By focusing on a narrow topic, such as the lineage of a single family, genealogists tend to be rather parochial in their consideration of where and how to find information. In fact, in my experience, genealogist are not only parochial, but also provincial in doing their genealogical research. I have written in the past about the extreme manifestations of both of these attitudes but since this subject comes up frequently, I seem to always return to say more.
The two most common manifestations of these attitudes are the tendency of genealogical research to focus on an extremely narrow and confined definition of "genealogically significant documents" and their tendency to avoid any records or documents that take effort either to decipher or to find. For example, I find very few researchers who use books or microfilm. Because of the vast number of records that have been digitized and are available in some form online, they seem to feel that unless a document is readily available on one of the huge, online, genealogy database websites, then it is too much trouble to go any further. They then complain about their genealogical "brick wall."
OK, there are exceptions. I know a few really talented and dedicated researchers who have traveled all over the United States and the world looking in libraries and record repositories for records about their families. But even in the relatively very small community of persistently active researchers, there are only a few that make any effort to break out of the confines of the online digital records.
Part of the reason for this insular view of genealogy comes from an inability to visualize their ancestral families in their historical context. Genealogical research becomes a simple task of adding a name, a date and sometimes a place. We are rewarded for the number of slots we can fill up on our pedigree. Now, I have to point out that I live in many different genealogical sub-communities and depending on your own background and experience, you will either consider me to beneath your notice because I do not have the "credentials" of a "real" genealogist or at the other end of spectrum, I become an elitist who refuses to see the perspective of "common genealogist" and their concerns and limitations.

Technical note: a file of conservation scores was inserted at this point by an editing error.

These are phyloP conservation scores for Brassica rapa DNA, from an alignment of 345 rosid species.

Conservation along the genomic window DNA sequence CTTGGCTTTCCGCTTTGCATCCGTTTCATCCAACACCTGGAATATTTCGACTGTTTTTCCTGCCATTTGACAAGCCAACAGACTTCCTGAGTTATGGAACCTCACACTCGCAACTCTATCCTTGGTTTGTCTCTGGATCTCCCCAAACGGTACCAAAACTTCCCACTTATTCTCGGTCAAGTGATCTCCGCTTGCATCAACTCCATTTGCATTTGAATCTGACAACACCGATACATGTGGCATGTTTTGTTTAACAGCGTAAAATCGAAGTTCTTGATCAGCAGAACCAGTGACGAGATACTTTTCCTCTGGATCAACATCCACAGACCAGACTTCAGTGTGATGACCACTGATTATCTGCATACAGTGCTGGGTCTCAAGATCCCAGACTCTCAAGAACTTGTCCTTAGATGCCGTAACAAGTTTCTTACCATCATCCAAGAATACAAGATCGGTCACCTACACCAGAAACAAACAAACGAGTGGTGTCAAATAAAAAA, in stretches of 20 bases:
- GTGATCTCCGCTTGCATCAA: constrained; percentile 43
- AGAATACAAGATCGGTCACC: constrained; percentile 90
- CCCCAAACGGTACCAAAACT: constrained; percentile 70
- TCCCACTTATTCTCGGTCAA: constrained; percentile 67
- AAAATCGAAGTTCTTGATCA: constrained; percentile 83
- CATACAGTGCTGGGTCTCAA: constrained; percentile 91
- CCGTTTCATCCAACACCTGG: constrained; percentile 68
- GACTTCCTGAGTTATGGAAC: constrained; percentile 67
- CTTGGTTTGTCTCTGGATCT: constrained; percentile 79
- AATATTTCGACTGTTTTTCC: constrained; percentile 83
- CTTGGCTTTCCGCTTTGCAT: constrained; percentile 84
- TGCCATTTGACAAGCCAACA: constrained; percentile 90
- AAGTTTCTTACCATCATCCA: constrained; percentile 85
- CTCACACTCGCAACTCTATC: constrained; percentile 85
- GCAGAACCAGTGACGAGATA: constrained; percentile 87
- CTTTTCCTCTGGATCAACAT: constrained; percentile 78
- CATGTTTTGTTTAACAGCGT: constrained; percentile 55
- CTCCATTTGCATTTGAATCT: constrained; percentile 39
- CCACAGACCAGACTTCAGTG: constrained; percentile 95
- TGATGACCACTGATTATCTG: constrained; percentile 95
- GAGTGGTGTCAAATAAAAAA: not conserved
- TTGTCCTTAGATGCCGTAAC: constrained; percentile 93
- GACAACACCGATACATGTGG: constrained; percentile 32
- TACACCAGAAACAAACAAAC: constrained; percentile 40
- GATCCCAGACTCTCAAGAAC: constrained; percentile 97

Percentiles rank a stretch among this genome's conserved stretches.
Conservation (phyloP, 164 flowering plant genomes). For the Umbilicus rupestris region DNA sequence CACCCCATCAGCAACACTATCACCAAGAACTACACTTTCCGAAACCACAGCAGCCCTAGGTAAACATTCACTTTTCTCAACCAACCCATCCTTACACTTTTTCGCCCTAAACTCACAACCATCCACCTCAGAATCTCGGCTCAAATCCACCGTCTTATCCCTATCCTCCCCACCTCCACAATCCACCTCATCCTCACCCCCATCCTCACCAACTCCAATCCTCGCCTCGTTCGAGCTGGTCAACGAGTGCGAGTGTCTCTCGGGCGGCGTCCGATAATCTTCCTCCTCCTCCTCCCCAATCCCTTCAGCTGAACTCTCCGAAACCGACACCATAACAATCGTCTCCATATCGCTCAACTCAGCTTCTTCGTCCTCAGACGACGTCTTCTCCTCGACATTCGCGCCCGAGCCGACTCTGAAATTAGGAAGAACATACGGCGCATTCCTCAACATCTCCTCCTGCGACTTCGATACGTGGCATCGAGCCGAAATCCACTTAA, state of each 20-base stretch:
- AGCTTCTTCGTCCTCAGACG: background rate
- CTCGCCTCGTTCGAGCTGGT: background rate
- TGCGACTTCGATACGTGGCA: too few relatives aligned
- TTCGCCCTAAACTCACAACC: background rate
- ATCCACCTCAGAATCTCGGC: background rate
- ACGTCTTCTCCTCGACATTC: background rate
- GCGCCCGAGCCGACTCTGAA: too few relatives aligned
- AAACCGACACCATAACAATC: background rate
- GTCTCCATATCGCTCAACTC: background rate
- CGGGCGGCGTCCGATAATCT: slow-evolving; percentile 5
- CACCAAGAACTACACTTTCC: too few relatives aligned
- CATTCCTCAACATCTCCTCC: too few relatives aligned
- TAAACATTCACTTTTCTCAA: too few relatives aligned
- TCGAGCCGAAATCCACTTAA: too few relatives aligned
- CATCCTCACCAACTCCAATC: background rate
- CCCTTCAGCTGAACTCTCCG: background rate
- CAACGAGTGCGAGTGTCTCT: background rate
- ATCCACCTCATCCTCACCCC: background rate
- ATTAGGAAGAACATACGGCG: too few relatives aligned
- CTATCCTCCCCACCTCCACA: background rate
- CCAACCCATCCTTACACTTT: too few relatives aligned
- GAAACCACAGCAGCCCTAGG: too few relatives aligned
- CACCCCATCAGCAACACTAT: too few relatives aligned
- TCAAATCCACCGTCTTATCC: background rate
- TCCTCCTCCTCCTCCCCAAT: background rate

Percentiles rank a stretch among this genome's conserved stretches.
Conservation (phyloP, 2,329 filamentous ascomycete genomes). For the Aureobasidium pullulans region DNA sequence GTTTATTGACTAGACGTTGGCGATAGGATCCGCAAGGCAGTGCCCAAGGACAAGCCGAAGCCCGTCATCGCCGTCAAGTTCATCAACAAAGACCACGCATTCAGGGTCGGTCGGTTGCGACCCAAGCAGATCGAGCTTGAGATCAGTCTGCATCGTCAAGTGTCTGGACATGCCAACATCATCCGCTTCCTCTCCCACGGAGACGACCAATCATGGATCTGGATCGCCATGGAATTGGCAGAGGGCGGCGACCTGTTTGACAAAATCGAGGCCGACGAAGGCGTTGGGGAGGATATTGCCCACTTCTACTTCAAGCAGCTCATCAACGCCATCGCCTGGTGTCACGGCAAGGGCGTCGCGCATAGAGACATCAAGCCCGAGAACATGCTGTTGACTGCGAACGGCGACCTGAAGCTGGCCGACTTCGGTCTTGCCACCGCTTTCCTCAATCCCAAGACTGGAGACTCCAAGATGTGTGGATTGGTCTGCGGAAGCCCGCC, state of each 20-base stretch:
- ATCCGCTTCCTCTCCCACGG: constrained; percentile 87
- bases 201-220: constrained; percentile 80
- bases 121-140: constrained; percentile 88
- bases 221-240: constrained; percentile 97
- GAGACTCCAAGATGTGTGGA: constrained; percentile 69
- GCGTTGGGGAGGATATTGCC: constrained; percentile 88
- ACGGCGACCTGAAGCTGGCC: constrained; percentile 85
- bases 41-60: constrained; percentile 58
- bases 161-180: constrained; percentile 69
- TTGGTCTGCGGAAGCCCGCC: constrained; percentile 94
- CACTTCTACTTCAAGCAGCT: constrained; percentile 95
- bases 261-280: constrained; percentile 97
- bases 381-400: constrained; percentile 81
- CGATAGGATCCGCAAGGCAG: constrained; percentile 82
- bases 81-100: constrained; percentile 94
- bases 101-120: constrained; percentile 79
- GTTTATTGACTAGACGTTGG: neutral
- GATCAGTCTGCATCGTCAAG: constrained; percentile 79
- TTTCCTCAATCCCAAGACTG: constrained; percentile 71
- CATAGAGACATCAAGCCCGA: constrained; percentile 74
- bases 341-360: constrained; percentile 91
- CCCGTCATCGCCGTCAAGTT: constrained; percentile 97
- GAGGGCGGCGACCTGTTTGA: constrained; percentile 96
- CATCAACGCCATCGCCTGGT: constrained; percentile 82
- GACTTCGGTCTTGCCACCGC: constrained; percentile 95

But reality is that this dichotomy actually does exist within the genealogical community and it is primarily caused by a lack of awareness of the breadth of the historical context and the realization that there are no insignificant historical facts. I can quickly determine the level of historical interest and knowledge of a researcher by posing the following questions:
- Have you searched the tax records?
- Have you search livestock brand records?
- Have you considered mortuary records?
- What was the religious affiliation of your ancestors?
The list could go on and on. The last question I listed, about religious affiliation, is one that indicates best the attitude of the researcher. I am not talking about people who are just beginning to do genealogical research. I am talking about people who are not open to suggestions that they will have more success if they take the time and make the effort to search beyond the obvious census and civil registration records. Of course, I am also pretty much aware that these same people will probably never read a genealogy blog.
So what is the definition of a genealogically significant document? My answer is that a genealogically significant document can be any document that was created during the lifetime of the ancestor and has any possible connection to the place where the ancestor lived without consideration as to the category of document. Until you understand the social, political and cultural context of your ancestors' lives, you will not be able to identify genealogically significant documents.